|Drawing by Bernie Moloney|
Z and I took ourselves out to the ballgame, the other day; out to Citi Field, home of the NY Mets to be precise….because I know some of you folks are precision freaks.
And it was an excellent time to go, because the Mets—at least for now—are on an upswing.
I say, for now, because if you’re a Met fan or just a fan of baseball in general, you know that the Mets are one of those teams whose fans must apply the prefix, “long suffering” to the word fan.
Which is actually something we’re proud of…so be advised not to share a table with us come lunch time.
No matter how well things are going…we’re always waiting for the other shoe to drop.
Fans of longtime, successful teams, such as the Yankees, never wait for the other shoe to drop. In fact, on the contrary, they actually expect someone to come and polish their shoes.
So it was a fun day at the old ballpark.
Well, actually—again in the interest of precision—it’s a new ball park that opened in 2009, to replace the last new ballpark, Shea Stadium, which opened in 1964…that replaced the first ballpark, the one that George Washington used to frequent during the revolution…I think.
And that ballpark was known as the Polo Grounds once home to the Yankees in the early 20’s and the New York Giants baseball team until 1958…you know, before they up and left for the windblown confines of Candlestick Park in San Francisco.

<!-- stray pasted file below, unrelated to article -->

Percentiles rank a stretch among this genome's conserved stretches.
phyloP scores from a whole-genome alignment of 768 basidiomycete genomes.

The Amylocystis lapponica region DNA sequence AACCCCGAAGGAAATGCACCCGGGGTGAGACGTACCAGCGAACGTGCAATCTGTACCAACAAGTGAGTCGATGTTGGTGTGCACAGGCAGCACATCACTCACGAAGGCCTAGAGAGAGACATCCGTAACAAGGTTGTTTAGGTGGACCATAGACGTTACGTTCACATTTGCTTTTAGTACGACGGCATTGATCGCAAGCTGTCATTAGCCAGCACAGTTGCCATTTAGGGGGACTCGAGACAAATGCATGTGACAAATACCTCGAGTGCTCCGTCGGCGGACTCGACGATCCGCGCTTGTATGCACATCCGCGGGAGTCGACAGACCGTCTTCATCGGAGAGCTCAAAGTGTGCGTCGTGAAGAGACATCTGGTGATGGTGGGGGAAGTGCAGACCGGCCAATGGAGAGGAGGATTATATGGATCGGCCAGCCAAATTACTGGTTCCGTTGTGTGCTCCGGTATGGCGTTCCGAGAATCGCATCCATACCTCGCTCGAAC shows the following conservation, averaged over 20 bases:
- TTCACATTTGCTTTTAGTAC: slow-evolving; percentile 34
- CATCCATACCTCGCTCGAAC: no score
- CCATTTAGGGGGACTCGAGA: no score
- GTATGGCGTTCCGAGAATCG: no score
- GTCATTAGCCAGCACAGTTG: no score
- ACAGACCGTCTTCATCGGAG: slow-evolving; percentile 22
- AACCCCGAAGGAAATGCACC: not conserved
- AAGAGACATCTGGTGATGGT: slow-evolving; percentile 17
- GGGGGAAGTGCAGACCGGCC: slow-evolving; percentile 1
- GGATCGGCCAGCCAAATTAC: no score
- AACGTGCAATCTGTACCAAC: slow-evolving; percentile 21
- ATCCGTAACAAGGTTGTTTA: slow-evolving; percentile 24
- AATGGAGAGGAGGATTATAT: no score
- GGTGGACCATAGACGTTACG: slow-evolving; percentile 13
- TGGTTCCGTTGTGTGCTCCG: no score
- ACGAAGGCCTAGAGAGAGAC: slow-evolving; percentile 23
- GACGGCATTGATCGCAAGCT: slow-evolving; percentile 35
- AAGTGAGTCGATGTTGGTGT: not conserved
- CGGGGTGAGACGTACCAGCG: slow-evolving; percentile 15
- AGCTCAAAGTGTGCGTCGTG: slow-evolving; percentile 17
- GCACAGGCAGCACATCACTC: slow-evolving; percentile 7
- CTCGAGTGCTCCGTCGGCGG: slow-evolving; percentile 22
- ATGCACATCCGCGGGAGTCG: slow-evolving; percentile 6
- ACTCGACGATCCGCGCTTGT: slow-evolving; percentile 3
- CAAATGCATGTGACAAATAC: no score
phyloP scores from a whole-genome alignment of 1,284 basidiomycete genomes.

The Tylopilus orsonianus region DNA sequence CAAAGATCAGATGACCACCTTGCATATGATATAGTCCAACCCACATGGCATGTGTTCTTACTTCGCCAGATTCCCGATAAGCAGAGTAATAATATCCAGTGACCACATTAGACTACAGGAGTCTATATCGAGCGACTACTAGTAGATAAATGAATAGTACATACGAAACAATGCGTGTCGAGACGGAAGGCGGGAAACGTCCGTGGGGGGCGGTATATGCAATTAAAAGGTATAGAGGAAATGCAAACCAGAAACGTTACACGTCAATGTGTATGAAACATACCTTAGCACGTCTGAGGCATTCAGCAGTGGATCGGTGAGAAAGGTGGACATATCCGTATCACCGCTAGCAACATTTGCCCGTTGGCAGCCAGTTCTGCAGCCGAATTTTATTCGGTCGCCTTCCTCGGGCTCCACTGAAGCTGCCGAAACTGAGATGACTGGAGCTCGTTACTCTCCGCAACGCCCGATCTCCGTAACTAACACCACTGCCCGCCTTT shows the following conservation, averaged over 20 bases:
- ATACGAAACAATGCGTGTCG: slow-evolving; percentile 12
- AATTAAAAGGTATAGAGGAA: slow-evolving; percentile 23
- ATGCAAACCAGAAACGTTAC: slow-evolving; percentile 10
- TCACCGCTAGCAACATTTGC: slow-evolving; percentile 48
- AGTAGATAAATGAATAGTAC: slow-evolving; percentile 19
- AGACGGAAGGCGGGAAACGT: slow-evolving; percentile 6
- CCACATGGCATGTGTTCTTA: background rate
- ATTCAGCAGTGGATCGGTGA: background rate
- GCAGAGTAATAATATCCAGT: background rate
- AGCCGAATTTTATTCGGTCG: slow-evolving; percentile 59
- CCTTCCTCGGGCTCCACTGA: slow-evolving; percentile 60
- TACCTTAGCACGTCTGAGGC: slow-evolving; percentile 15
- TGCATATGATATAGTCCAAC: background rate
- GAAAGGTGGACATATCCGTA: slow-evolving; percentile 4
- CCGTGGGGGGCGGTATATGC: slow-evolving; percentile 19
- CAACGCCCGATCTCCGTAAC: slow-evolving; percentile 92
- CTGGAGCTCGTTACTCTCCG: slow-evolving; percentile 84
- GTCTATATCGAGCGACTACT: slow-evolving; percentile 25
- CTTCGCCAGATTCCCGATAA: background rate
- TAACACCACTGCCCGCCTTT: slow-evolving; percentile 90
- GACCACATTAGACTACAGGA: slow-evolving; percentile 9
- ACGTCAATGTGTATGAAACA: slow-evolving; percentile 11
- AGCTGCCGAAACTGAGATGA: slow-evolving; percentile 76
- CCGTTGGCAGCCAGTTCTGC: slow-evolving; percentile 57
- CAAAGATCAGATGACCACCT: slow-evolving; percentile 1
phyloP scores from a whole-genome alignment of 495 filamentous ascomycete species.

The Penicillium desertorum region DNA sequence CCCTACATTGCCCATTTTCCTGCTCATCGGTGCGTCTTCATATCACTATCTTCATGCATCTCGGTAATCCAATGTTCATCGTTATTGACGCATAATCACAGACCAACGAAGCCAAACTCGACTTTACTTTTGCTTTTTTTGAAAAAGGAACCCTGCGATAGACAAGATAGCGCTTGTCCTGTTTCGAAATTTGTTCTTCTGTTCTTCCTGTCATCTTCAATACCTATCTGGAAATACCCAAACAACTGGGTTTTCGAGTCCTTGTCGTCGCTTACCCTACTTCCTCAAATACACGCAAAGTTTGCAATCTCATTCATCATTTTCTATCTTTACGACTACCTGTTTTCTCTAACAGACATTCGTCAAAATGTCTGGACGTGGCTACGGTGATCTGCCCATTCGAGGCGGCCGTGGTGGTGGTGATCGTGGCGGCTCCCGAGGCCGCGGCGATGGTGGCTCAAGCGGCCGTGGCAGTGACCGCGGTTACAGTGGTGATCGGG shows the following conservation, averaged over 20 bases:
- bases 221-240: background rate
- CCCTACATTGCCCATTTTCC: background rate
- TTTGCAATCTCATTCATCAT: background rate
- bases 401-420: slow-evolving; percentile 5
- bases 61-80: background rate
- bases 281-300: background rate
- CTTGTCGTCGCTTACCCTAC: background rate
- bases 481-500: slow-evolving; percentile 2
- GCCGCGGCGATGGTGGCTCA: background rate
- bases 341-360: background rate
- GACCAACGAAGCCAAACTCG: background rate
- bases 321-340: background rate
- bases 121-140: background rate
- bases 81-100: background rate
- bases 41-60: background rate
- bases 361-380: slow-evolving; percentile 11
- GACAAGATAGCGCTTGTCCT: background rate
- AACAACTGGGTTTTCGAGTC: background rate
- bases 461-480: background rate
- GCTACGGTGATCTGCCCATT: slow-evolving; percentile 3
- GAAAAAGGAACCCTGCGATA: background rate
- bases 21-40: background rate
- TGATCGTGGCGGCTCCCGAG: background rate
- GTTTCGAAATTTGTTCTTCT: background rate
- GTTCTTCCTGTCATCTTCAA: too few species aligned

I bring up the Polo Grounds because it’s where I attended most of my earliest major league baseball games, back in 1962…that is, if you consider the version of the game those early Met teams played, major league baseball.
But it didn’t really matter what the quality of baseball was, back then…what mattered was you were going to a baseball game…and you were going with your dad.
I wrote about all of that and the reasons why I became a Met fan some time ago, so I’m not taking another trip down nostalgia lane, here. But it struck me, as Z and I stood on the security line, outside the stadium, for 20 minutes…as if we were preparing to board a flight to Brussels, how much things have changed since those early days. I wondered just what my dad would have thought of the new 21st century version of, “take me out to the ballgame”.
Back then, all my dad needed to be entertained at a ball game was a bag of peanuts, a cold beer and scorecard. Okay, sure…sometimes he went a little crazy and brought his own pencil, but that was only because he found those little nubby ones to be incompatible with his little nubby fingers.
Instead of buying tickets through some on-line computer site from the luxury of home, he walked right up to a dingy, stadium ticket booth and negotiated for the best seats he could wrangle from some guy with a cigar sewn into his mouth, who held the unique power to banish you to a seat behind a support pole in the grandstand, just because he didn’t like the shirt you were wearing.
And once the negotiations were concluded, amicably, and those magic ducats were in hand, the only security issue that was of any concern, was avoiding that suspicious puddle of brown liquid pooling by the gate.
Once inside this cramped, dark, mysterious structure, steep, rickety walkways steered you to your section in the upper deck, where some guy with a dirty rag “wiped down”—you know, for sanitary purposes—your seat…the seat you would actually occupy for the next 2 hours.